The Kill Order by James Dashner
Genre: Young Adult, Post-Apocalyptic
Publishing Info: 2013 by Chicken House (first published 2012)
Star Rating: 2/5
Back Cover Summary:
Sun flares have unleashed devastation on the earth. Mark and Trina were there when it happened, and against the odds they survived.
But now a violent and high contagious disease is spreading like wildfire. Worse still, it’s mutating, and people are going crazy. Mark and Trina will do anything to save their friends – if only they can avoid madness and stay alive…
The opening few chapters got my interest, and I wanted to know more. I wanted to keep reading to find out why the virus was happening. The opening action sequence was exciting and gave me high hopes for the rest of the book. Unfortunately, it didn’t continue as well as it started.
The plot is vague. It just didn’t really go anywhere. Despite the constant action, I lost interest because there wasn’t anything else to keep me engaged. There was a lot of action, maybe too much. The action scenes become quite repetitive. Some of them were hard to follow. There was a scene at some kind of base, where I just couldn’t visualise the awkward attempts at describing the characters’ surroundings and spent a few chapters feeling confused because I couldn’t visualise what the characters were doing. In a couple of places, Dashner made the odds the characters had to face (e.g. the number of enemies in a fight) so difficult that it seemed unrealistic for them to get out of those situations.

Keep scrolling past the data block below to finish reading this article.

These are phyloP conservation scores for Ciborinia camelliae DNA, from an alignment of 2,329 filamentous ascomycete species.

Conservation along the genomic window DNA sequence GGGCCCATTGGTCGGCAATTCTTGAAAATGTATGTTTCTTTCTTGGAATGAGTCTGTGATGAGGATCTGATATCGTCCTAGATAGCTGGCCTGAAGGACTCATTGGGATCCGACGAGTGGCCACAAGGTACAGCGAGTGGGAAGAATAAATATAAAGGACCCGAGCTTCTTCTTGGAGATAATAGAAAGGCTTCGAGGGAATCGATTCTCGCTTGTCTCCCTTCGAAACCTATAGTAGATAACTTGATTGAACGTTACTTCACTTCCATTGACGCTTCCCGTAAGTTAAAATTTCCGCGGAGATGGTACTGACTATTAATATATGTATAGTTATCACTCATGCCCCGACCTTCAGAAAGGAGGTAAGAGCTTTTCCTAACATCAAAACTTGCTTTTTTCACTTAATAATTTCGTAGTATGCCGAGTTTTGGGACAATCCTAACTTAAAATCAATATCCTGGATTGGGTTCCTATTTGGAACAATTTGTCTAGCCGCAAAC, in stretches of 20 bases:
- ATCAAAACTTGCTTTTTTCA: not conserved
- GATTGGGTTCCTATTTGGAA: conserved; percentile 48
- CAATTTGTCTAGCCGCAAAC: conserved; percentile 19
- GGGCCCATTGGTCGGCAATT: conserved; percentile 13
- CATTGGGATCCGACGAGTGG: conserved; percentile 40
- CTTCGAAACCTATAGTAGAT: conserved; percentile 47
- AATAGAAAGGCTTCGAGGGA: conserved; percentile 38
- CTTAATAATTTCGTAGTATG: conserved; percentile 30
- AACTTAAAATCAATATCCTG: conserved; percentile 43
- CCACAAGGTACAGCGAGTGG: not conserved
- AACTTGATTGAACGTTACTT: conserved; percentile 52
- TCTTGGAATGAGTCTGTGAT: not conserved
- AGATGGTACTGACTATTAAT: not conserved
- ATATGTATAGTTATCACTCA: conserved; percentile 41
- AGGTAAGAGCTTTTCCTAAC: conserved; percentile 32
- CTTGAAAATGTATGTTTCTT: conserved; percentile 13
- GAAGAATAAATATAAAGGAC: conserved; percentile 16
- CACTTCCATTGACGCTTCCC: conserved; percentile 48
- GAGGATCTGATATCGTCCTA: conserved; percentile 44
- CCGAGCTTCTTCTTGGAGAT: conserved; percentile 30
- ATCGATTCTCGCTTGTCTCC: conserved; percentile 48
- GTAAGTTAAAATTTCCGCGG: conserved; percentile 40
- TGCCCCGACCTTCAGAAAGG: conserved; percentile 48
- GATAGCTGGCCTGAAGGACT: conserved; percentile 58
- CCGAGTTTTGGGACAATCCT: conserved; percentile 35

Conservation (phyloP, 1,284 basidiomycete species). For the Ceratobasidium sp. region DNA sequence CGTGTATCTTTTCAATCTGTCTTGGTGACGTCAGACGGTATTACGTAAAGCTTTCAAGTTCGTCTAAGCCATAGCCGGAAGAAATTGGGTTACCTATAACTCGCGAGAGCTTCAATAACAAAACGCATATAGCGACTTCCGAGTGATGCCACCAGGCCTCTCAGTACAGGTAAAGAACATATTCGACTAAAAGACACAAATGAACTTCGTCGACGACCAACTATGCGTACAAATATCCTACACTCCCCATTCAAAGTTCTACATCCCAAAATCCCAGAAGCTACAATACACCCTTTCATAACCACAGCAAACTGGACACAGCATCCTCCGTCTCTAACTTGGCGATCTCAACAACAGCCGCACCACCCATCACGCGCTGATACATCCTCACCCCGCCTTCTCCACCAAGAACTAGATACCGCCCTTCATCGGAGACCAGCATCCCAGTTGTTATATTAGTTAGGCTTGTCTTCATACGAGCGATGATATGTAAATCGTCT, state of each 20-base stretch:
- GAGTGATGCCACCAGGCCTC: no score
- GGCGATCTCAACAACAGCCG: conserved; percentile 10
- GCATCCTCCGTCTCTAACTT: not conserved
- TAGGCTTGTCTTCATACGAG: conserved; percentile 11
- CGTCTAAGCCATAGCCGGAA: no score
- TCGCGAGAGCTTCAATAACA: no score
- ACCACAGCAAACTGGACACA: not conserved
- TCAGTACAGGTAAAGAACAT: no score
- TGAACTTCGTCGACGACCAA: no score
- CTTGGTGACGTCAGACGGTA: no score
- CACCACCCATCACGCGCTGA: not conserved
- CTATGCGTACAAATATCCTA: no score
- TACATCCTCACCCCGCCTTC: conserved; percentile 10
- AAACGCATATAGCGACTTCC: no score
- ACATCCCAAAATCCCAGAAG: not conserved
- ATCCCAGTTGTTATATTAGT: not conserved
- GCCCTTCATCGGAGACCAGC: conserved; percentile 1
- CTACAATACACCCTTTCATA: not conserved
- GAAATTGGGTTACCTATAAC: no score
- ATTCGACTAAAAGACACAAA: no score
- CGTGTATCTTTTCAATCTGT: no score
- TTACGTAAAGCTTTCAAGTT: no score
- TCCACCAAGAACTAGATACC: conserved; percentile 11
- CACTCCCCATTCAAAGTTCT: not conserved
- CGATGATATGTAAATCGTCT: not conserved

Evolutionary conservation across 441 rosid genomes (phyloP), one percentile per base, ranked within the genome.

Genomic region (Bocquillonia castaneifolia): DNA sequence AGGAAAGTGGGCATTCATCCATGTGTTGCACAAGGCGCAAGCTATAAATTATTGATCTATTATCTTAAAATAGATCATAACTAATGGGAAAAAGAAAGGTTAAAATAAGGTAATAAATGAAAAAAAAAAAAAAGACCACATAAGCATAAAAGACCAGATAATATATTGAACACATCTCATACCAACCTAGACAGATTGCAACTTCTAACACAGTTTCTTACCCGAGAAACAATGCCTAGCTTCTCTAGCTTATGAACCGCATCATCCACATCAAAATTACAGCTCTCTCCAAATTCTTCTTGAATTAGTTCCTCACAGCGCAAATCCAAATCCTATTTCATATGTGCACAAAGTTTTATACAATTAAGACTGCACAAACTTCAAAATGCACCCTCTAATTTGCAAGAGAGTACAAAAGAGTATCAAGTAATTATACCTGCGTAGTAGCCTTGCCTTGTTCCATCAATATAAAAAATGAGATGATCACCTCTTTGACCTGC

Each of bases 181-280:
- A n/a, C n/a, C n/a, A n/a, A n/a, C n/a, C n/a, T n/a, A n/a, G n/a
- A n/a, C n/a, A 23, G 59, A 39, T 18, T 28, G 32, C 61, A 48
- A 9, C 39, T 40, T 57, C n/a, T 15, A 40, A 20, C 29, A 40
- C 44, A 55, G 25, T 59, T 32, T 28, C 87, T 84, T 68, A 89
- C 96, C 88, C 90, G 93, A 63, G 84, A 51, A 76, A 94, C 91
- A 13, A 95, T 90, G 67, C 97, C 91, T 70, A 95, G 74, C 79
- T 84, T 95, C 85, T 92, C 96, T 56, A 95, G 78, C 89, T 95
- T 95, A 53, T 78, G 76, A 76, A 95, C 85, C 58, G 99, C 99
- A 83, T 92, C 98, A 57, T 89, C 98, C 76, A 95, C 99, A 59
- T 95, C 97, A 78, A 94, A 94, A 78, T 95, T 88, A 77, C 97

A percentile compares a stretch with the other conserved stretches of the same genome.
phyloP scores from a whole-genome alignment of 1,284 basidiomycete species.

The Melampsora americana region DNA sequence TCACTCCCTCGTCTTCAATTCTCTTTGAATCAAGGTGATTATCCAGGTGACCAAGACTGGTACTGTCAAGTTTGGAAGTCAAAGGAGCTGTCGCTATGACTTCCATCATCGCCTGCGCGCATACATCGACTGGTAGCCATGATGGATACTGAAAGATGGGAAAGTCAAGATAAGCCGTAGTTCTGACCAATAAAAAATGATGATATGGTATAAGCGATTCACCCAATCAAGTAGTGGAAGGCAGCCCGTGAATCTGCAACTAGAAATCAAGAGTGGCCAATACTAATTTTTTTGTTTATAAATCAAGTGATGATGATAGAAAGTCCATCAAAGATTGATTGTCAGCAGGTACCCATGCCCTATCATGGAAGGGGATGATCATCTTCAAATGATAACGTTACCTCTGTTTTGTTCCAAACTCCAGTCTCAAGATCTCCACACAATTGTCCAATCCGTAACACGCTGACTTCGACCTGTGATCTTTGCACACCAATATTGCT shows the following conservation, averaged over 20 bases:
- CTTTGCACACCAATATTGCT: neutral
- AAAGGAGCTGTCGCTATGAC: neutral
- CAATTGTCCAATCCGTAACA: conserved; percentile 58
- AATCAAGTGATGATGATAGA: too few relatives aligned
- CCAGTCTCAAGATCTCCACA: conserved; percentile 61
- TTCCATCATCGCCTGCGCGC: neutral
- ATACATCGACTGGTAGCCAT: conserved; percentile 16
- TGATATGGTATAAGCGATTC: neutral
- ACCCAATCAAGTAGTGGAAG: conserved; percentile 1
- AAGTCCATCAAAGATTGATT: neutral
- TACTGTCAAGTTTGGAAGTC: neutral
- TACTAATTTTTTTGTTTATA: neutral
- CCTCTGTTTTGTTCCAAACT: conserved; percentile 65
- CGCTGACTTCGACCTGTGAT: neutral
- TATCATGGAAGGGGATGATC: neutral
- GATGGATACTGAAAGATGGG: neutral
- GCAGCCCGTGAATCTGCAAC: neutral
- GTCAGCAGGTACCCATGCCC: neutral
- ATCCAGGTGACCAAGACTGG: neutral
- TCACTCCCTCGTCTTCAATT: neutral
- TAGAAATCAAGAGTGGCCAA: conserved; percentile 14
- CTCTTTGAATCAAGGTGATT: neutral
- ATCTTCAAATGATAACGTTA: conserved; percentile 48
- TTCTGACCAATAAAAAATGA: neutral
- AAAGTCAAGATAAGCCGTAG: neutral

The fast pace also meant there was little time to develop characters. As with the Maze Runner trilogy, most of the characters were bland, and the book lacked any kind of character arcs. Only Alec’s personality came through, but only through repetitive emphasis on his characteristics.
I wasn’t keen on the flashbacks, but that may have been to do with the way they are written. The narrative switches to present tense for the flashbacks. Dashner’s writing seems to read even worse in present tense than it does in past tense. His writing is simple, which I didn’t have too much issue with in the other books, but for some reason in this one it’s very clunky. I also felt the dream flashbacks didn’t add anything that couldn’t have been conveyed in other ways, such as through Mark’s thoughts.
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